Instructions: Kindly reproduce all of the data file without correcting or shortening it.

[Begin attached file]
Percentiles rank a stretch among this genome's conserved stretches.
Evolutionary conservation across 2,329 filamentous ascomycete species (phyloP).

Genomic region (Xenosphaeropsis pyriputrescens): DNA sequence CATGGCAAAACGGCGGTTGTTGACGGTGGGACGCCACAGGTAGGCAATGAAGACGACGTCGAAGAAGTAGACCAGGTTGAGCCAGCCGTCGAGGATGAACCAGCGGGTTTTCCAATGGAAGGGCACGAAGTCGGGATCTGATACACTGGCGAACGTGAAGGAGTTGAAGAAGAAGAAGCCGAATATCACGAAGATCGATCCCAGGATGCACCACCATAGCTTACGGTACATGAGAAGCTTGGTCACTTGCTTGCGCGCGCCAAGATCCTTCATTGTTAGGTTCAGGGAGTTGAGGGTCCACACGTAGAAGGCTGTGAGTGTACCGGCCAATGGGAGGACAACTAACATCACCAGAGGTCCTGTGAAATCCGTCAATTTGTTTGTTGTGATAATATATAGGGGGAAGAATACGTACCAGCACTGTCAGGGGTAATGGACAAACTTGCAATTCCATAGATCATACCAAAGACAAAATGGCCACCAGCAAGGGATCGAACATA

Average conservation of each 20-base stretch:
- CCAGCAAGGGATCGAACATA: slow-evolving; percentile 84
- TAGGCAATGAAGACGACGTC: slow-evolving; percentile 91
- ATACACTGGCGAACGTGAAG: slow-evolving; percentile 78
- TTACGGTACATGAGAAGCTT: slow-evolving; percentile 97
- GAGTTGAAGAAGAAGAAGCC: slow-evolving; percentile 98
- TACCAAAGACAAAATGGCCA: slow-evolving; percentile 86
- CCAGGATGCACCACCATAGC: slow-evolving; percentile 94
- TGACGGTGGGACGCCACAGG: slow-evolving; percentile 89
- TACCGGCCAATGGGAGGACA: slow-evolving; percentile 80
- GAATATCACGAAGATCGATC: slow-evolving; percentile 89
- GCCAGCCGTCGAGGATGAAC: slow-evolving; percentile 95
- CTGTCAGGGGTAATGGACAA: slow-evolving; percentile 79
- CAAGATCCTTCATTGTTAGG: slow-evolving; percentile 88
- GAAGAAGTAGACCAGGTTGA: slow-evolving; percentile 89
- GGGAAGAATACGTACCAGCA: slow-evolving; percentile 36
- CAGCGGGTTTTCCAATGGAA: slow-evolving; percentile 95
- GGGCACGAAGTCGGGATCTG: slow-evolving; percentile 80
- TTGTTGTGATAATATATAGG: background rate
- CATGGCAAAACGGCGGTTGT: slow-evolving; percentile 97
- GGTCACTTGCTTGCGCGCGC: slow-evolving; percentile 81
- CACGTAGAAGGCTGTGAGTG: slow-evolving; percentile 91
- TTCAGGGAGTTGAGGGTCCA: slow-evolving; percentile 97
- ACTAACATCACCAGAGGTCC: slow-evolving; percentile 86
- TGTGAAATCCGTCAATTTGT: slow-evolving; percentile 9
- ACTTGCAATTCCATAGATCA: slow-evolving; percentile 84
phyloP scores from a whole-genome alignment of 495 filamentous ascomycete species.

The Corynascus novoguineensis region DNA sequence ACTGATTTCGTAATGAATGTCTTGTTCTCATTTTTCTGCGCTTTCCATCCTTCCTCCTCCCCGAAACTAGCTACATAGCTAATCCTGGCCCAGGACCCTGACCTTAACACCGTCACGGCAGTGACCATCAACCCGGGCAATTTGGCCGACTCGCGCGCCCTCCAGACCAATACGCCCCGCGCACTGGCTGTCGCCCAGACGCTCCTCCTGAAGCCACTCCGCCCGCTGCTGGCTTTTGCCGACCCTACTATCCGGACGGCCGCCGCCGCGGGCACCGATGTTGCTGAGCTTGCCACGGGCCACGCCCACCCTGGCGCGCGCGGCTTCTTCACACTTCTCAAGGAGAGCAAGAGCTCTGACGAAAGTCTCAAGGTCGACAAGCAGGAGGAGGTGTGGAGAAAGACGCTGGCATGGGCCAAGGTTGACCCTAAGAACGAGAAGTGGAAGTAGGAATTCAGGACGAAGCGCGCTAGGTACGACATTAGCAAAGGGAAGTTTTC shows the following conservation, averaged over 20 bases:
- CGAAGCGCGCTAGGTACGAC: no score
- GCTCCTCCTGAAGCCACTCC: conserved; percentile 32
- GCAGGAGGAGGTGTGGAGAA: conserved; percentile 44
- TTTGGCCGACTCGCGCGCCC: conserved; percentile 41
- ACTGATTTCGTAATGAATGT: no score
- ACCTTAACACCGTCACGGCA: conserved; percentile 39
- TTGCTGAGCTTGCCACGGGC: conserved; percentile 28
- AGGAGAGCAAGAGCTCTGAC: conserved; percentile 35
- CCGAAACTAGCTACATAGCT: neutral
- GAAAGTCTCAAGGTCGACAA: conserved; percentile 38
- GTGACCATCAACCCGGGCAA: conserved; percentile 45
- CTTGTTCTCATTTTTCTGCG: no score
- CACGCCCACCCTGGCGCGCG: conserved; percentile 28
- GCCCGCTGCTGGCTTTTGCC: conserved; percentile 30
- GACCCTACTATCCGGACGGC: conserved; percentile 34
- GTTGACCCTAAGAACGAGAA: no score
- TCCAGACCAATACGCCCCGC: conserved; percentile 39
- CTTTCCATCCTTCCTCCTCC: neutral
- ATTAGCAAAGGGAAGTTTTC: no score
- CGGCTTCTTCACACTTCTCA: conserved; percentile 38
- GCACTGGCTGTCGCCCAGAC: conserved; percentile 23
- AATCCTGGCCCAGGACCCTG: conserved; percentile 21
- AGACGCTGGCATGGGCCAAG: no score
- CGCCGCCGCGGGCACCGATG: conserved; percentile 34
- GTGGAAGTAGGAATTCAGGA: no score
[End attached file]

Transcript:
Percentiles rank a stretch among this genome's conserved stretches.
Evolutionary conservation across 2,329 filamentous ascomycete species (phyloP).

Genomic region (Xenosphaeropsis pyriputrescens): DNA sequence CATGGCAAAACGGCGGTTGTTGACGGTGGGACGCCACAGGTAGGCAATGAAGACGACGTCGAAGAAGTAGACCAGGTTGAGCCAGCCGTCGAGGATGAACCAGCGGGTTTTCCAATGGAAGGGCACGAAGTCGGGATCTGATACACTGGCGAACGTGAAGGAGTTGAAGAAGAAGAAGCCGAATATCACGAAGATCGATCCCAGGATGCACCACCATAGCTTACGGTACATGAGAAGCTTGGTCACTTGCTTGCGCGCGCCAAGATCCTTCATTGTTAGGTTCAGGGAGTTGAGGGTCCACACGTAGAAGGCTGTGAGTGTACCGGCCAATGGGAGGACAACTAACATCACCAGAGGTCCTGTGAAATCCGTCAATTTGTTTGTTGTGATAATATATAGGGGGAAGAATACGTACCAGCACTGTCAGGGGTAATGGACAAACTTGCAATTCCATAGATCATACCAAAGACAAAATGGCCACCAGCAAGGGATCGAACATA

Average conservation of each 20-base stretch:
- CCAGCAAGGGATCGAACATA: slow-evolving; percentile 84
- TAGGCAATGAAGACGACGTC: slow-evolving; percentile 91
- ATACACTGGCGAACGTGAAG: slow-evolving; percentile 78
- TTACGGTACATGAGAAGCTT: slow-evolving; percentile 97
- GAGTTGAAGAAGAAGAAGCC: slow-evolving; percentile 98
- TACCAAAGACAAAATGGCCA: slow-evolving; percentile 86
- CCAGGATGCACCACCATAGC: slow-evolving; percentile 94
- TGACGGTGGGACGCCACAGG: slow-evolving; percentile 89
- TACCGGCCAATGGGAGGACA: slow-evolving; percentile 80
- GAATATCACGAAGATCGATC: slow-evolving; percentile 89
- GCCAGCCGTCGAGGATGAAC: slow-evolving; percentile 95
- CTGTCAGGGGTAATGGACAA: slow-evolving; percentile 79
- CAAGATCCTTCATTGTTAGG: slow-evolving; percentile 88
- GAAGAAGTAGACCAGGTTGA: slow-evolving; percentile 89
- GGGAAGAATACGTACCAGCA: slow-evolving; percentile 36
- CAGCGGGTTTTCCAATGGAA: slow-evolving; percentile 95
- GGGCACGAAGTCGGGATCTG: slow-evolving; percentile 80
- TTGTTGTGATAATATATAGG: background rate
- CATGGCAAAACGGCGGTTGT: slow-evolving; percentile 97
- GGTCACTTGCTTGCGCGCGC: slow-evolving; percentile 81
- CACGTAGAAGGCTGTGAGTG: slow-evolving; percentile 91
- TTCAGGGAGTTGAGGGTCCA: slow-evolving; percentile 97
- ACTAACATCACCAGAGGTCC: slow-evolving; percentile 86
- TGTGAAATCCGTCAATTTGT: slow-evolving; percentile 9
- ACTTGCAATTCCATAGATCA: slow-evolving; percentile 84
phyloP scores from a whole-genome alignment of 495 filamentous ascomycete species.

The Corynascus novoguineensis region DNA sequence ACTGATTTCGTAATGAATGTCTTGTTCTCATTTTTCTGCGCTTTCCATCCTTCCTCCTCCCCGAAACTAGCTACATAGCTAATCCTGGCCCAGGACCCTGACCTTAACACCGTCACGGCAGTGACCATCAACCCGGGCAATTTGGCCGACTCGCGCGCCCTCCAGACCAATACGCCCCGCGCACTGGCTGTCGCCCAGACGCTCCTCCTGAAGCCACTCCGCCCGCTGCTGGCTTTTGCCGACCCTACTATCCGGACGGCCGCCGCCGCGGGCACCGATGTTGCTGAGCTTGCCACGGGCCACGCCCACCCTGGCGCGCGCGGCTTCTTCACACTTCTCAAGGAGAGCAAGAGCTCTGACGAAAGTCTCAAGGTCGACAAGCAGGAGGAGGTGTGGAGAAAGACGCTGGCATGGGCCAAGGTTGACCCTAAGAACGAGAAGTGGAAGTAGGAATTCAGGACGAAGCGCGCTAGGTACGACATTAGCAAAGGGAAGTTTTC shows the following conservation, averaged over 20 bases:
- CGAAGCGCGCTAGGTACGAC: no score
- GCTCCTCCTGAAGCCACTCC: conserved; percentile 32
- GCAGGAGGAGGTGTGGAGAA: conserved; percentile 44
- TTTGGCCGACTCGCGCGCCC: conserved; percentile 41
- ACTGATTTCGTAATGAATGT: no score
- ACCTTAACACCGTCACGGCA: conserved; percentile 39
- TTGCTGAGCTTGCCACGGGC: conserved; percentile 28
- AGGAGAGCAAGAGCTCTGAC: conserved; percentile 35
- CCGAAACTAGCTACATAGCT: neutral
- GAAAGTCTCAAGGTCGACAA: conserved; percentile 38
- GTGACCATCAACCCGGGCAA: conserved; percentile 45
- CTTGTTCTCATTTTTCTGCG: no score
- CACGCCCACCCTGGCGCGCG: conserved; percentile 28
- GCCCGCTGCTGGCTTTTGCC: conserved; percentile 30
- GACCCTACTATCCGGACGGC: conserved; percentile 34
- GTTGACCCTAAGAACGAGAA: no score
- TCCAGACCAATACGCCCCGC: conserved; percentile 39
- CTTTCCATCCTTCCTCCTCC: neutral
- ATTAGCAAAGGGAAGTTTTC: no score
- CGGCTTCTTCACACTTCTCA: conserved; percentile 38
- GCACTGGCTGTCGCCCAGAC: conserved; percentile 23
- AATCCTGGCCCAGGACCCTG: conserved; percentile 21
- AGACGCTGGCATGGGCCAAG: no score
- CGCCGCCGCGGGCACCGATG: conserved; percentile 34
- GTGGAAGTAGGAATTCAGGA: no score